People fleeing Tal Afar, Iraq tell of death in the desert

By Oxfam
Oxfam’s emergency Team distribute water, blankets, and jerry cans amongst other essential items in Tal Al Jarabia camp. The camp is home to families from Tal Afar who have fled ISIS occupation and the offensive to retake the city. Erin Hampton/Oxfam

Traumatized women and children fleeing the Tal Afar district have told Oxfam how people died walking for days through the desert in 122F heat to reach safety.

On Sunday, the Iraqi army launched a major offensive to retake Tal Afar, one of the last urban strongholds held by ISIS in the country. More than 30,000 people have already fled the city, according to the UN, and up to 40,000 remain in and around Tal Afar.

 Oxfam’s Amy Christian met some of those fleeing Tal Afar in a screening site in Badush, around 37 miles east of the city, where Oxfam is supporting those that have fled.

“The sound of children crying was deafening,” said Christian. “Covered in dirt and incredibly thin, they had been through hell to get there. The families stayed very close to each other and the women held on tightly to young children and babies. Everyone looked extremely exhausted and clearly traumatized from their experience. After days walking in the blistering heat, they urgently need food, water and shelter.”

One mother said that the road they took to escape smelled of the bodies of the dead while another said that she feared her husband was dead as ISIS took him when they fled. People also said that they had run out of food in Tal Afar and had to escape during the night as ISIS was preventing them from fleeing.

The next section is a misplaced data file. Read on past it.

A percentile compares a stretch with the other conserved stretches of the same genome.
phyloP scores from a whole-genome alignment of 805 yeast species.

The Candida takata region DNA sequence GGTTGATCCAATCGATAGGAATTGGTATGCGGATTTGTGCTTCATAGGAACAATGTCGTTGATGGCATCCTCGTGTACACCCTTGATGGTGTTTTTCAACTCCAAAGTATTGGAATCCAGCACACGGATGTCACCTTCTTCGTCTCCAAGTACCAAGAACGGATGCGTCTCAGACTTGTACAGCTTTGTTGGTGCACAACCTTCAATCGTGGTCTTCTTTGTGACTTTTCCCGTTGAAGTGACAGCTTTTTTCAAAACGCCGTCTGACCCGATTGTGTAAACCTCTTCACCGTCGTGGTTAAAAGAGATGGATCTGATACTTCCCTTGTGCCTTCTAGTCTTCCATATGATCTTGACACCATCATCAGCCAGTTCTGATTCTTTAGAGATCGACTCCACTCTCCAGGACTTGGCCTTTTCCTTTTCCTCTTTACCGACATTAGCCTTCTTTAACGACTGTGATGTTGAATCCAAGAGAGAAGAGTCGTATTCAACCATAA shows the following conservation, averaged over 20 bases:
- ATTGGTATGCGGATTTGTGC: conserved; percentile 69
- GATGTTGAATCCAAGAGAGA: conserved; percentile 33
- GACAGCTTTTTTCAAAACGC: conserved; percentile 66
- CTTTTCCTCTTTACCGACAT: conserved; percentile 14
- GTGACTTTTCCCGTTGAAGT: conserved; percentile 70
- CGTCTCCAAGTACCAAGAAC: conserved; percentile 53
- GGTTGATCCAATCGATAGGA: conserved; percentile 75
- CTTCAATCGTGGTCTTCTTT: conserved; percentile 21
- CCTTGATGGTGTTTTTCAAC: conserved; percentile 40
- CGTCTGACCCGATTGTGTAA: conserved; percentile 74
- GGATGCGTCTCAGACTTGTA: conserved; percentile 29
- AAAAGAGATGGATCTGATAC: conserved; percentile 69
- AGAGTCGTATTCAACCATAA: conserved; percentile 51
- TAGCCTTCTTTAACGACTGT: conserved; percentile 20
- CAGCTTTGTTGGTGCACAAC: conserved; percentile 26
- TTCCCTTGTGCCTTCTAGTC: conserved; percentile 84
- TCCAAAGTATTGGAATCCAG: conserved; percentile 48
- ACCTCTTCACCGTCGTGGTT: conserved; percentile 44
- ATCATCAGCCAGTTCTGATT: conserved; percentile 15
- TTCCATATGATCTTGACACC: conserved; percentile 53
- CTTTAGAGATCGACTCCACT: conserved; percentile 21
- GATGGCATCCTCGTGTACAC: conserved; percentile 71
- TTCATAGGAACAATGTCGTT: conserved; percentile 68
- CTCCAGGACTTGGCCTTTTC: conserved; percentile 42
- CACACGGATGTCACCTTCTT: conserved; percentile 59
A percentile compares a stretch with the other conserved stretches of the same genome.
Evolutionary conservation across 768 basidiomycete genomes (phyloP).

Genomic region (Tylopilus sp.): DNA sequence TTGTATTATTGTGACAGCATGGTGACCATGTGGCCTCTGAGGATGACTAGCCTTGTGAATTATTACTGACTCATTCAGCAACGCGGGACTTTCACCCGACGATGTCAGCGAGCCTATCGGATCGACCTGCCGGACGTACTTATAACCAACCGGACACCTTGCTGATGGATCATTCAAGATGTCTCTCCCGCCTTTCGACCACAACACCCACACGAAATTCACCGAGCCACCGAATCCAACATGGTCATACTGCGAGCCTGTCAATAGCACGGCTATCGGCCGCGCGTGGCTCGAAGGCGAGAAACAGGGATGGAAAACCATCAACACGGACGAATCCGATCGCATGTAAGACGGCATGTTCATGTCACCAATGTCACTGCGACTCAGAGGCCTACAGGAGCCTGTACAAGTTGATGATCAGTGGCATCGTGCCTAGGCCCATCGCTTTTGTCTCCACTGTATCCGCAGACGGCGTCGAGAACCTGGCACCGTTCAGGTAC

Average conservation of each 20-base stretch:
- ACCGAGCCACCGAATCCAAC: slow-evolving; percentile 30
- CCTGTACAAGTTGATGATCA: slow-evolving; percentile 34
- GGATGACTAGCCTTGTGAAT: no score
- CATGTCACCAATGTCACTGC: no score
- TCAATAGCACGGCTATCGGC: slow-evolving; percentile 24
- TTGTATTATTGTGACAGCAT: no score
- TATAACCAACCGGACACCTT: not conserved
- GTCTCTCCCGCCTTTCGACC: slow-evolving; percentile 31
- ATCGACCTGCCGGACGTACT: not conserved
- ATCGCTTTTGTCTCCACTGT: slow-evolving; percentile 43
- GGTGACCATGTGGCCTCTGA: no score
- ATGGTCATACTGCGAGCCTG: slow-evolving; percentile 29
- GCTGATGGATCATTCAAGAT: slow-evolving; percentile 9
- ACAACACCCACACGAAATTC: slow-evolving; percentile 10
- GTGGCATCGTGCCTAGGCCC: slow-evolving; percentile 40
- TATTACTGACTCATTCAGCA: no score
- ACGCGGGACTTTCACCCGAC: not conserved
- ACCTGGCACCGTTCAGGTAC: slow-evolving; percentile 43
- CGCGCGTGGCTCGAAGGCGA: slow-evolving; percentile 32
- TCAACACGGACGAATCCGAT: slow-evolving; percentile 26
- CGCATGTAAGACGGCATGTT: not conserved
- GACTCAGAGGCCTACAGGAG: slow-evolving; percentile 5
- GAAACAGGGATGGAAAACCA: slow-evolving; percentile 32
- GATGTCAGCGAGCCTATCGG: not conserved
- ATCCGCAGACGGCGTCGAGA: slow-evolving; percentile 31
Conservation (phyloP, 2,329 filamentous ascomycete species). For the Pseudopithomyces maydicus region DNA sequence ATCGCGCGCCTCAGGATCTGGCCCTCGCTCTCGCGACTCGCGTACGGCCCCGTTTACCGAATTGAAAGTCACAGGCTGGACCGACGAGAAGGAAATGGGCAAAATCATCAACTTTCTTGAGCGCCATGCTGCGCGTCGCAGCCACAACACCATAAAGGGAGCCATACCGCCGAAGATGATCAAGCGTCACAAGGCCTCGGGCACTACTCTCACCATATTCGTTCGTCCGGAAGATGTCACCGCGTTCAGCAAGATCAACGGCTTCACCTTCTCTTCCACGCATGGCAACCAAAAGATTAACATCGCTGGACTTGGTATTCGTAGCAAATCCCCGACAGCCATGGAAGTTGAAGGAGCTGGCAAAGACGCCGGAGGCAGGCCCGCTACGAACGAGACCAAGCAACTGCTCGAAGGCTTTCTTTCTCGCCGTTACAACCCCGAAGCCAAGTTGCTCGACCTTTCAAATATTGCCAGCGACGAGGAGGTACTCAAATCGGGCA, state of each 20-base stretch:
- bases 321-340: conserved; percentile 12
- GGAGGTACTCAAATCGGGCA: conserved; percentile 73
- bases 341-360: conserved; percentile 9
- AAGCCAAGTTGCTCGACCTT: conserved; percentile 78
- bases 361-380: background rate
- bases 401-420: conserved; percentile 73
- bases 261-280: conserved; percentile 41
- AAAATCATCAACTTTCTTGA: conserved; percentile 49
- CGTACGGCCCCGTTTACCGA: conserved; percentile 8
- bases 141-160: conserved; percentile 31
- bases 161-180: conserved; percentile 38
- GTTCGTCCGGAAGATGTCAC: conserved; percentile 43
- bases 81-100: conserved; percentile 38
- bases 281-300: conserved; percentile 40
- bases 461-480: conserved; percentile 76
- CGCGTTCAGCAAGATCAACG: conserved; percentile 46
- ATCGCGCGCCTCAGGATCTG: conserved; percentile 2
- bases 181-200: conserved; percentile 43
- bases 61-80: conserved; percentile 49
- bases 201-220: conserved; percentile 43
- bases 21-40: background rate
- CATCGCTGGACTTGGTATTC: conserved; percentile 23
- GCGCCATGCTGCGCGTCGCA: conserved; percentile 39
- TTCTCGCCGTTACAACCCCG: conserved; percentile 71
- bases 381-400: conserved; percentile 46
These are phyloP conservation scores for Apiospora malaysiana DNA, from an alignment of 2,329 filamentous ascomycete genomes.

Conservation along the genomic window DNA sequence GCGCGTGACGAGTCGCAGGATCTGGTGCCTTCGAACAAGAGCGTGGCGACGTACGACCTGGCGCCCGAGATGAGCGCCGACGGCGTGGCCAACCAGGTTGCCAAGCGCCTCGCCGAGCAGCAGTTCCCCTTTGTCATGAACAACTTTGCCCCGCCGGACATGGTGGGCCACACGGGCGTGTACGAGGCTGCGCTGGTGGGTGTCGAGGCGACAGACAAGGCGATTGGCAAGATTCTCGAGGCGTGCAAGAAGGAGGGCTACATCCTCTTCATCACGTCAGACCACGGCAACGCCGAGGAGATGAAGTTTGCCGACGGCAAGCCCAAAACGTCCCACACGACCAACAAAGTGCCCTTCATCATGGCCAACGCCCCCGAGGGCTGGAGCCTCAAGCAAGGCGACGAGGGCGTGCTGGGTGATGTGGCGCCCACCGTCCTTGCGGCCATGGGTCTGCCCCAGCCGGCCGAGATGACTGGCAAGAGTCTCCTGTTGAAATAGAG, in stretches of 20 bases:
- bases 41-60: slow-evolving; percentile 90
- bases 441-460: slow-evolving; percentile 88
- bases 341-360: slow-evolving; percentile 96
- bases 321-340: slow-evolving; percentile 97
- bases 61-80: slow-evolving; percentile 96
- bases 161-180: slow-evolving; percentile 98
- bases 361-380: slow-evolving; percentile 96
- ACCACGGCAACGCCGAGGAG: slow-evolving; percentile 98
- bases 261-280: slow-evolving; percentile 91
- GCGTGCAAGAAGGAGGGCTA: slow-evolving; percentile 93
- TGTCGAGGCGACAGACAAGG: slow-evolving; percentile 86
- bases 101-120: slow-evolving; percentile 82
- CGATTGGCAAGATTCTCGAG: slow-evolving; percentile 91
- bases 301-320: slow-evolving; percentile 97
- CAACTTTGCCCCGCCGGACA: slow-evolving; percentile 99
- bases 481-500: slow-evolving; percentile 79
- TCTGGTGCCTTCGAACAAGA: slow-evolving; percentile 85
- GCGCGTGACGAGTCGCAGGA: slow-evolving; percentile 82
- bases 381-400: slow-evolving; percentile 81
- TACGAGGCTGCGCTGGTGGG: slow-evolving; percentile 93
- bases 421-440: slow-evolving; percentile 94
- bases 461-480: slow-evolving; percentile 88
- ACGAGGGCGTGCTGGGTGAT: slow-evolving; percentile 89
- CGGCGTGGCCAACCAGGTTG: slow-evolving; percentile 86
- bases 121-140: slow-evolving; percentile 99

“We left because we were afraid of the airstrikes,” said Ahlam Ibrahim, who fled the village of Mzra’a near Tal Afar when bombing began. “We were so afraid for the children. The road was steep and rocky and old people were dying. It was so hard to walk and the road smelled of dead bodies. I lost my voice because I was shouting at my children to stay with me. They were so scared.”

Nahida Ali*, also from Mzra’a, told how she walked for two days in the blistering heat with no water. “ISIS took my husband two days ago as we tried to escape,” she said. “We wanted to leave a month ago but ISIS wouldn’t let us. If they saw a family leaving they would take the men. We saw a lot of people killed; that’s why we were so afraid. We are worried they will kill my husband. My son won’t stop crying because ISIS took his father and we don’t know where he is.”

Oxfam is calling on the government of Iraq to ensure that civilians can reach safety and receive the help they urgently need. It is also calling on all parties to the conflict to avoid harming civilians that stay in the city and protect civilian areas and infrastructure – including avoiding the use of explosive weapons with wide area affect.

Oxfam is on the ground providing families with lifesaving assistance.

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